When I went to my local theater on the opening day of Star Wars: White Genocide, I saw a line extending halfway across the lobby. I was crushed, thinking I would have to wait another day to see Adam Driver’s massive pecs. Imagine my shock when I learned that the line wasn’t for Star Wars, but Along With The Gods (신과함께), a South Korean fantasy film based on a popular webcomic.
The popcorn movies that Hollywood releases every winter play in Korea too. But at least this year, they’ve got some homemade competition. I made it to two of these big-budget Korean spectacles this holiday season: Along With The Gods and Steel Rain (강철비).
Both films were more dialogue-driven than the last Korean movie I wrote about for REELYDOPE (the Hitchcockian thriller Forgotten), so since I watched them without subtitles, I missed a lot and had to read up after. But I can confidently say that both films 1) will not make any waves in the States, and 2) highlight interesting things about Korean culture.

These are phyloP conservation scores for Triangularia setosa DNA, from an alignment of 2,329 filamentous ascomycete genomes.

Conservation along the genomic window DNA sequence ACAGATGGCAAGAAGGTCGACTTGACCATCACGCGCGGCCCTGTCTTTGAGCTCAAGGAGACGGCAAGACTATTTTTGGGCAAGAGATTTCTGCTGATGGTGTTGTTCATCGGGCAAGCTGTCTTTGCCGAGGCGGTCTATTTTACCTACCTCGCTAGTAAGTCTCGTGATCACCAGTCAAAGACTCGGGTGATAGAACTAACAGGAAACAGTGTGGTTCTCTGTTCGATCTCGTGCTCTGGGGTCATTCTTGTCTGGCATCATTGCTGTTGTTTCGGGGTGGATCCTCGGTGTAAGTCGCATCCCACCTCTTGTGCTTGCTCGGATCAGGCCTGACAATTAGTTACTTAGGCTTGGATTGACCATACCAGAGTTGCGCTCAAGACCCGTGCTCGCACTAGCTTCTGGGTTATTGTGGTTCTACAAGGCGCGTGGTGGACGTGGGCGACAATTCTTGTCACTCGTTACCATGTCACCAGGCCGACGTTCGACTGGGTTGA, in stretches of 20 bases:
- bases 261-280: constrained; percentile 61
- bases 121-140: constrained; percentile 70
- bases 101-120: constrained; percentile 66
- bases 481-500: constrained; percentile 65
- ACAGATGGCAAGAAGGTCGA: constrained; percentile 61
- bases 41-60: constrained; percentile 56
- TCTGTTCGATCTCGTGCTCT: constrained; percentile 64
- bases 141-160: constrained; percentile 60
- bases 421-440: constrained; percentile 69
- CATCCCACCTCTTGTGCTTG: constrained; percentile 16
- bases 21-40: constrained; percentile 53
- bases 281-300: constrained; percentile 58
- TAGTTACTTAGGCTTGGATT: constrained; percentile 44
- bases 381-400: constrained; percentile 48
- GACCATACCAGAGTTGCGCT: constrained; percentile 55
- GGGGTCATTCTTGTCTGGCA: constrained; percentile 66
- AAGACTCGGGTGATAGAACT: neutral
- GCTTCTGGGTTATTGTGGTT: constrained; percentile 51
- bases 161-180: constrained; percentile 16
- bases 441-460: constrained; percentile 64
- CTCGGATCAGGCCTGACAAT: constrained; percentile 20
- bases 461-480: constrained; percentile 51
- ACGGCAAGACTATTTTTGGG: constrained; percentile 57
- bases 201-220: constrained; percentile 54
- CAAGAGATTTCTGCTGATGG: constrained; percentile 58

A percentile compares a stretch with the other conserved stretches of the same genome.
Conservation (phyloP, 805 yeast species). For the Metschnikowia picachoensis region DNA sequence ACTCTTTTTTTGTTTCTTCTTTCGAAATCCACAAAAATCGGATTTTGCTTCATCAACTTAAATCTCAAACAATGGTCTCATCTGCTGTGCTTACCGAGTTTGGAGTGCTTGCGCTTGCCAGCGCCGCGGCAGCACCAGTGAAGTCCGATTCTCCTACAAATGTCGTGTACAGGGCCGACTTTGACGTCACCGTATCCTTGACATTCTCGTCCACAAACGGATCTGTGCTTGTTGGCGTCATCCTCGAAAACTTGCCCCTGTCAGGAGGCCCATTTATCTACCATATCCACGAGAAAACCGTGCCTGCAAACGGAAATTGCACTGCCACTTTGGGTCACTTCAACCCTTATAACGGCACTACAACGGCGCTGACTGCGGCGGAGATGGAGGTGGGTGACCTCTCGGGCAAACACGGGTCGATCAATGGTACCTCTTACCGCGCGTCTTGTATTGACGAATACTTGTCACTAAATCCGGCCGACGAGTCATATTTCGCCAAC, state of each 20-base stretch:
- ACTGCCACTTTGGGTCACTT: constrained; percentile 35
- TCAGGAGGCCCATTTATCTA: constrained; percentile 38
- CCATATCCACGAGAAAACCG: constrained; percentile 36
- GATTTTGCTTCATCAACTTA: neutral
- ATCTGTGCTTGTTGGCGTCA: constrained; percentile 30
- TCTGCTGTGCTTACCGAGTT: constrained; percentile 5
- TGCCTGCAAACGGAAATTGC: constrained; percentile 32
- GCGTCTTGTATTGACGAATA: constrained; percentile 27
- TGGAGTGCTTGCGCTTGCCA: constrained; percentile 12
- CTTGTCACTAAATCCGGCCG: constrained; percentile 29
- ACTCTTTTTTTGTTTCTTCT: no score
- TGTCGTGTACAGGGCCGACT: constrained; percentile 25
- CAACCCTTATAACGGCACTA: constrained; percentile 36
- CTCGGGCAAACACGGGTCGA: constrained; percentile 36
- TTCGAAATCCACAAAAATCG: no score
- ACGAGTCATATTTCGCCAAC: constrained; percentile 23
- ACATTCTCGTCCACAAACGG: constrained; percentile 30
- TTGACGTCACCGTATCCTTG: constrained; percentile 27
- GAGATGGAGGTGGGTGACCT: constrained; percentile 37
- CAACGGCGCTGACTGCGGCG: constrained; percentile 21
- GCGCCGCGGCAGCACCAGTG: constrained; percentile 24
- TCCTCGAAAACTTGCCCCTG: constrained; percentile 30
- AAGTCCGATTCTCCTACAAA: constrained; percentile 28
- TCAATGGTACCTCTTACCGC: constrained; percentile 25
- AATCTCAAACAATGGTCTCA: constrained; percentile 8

Heaven Can Wait
Along With The Gods, which topped the box office its opening weekend, is the closest thing South Korea has to a fantasy epic like Harry Potter or The Hobbit. The action scenes and special effects, while not as impressive as something from a $200-million-budget Western movie, come close for a movie that cost less than $40 million. But it’s the narrative, not the DragonBall Z-esque airborne swordfights, that make Along With The Gods a fascinating watch.
Along With The Gods is based on Buddhist theology, which threw me for a loop. There are plenty of American movies—especially in the horror genre—that draw on Christian theology, but I never expected to see their Buddhist equivalent. Like many Americans, I’m familiar with the fundamentals of Buddhist philosophy that have been adopted by Western gurus and Silicon Valley (no self, get rid of attachments, achieve enlightenment, Bitcoin), but I know nothing about the pantheon of deities that make up more religious Buddhist traditions around the world.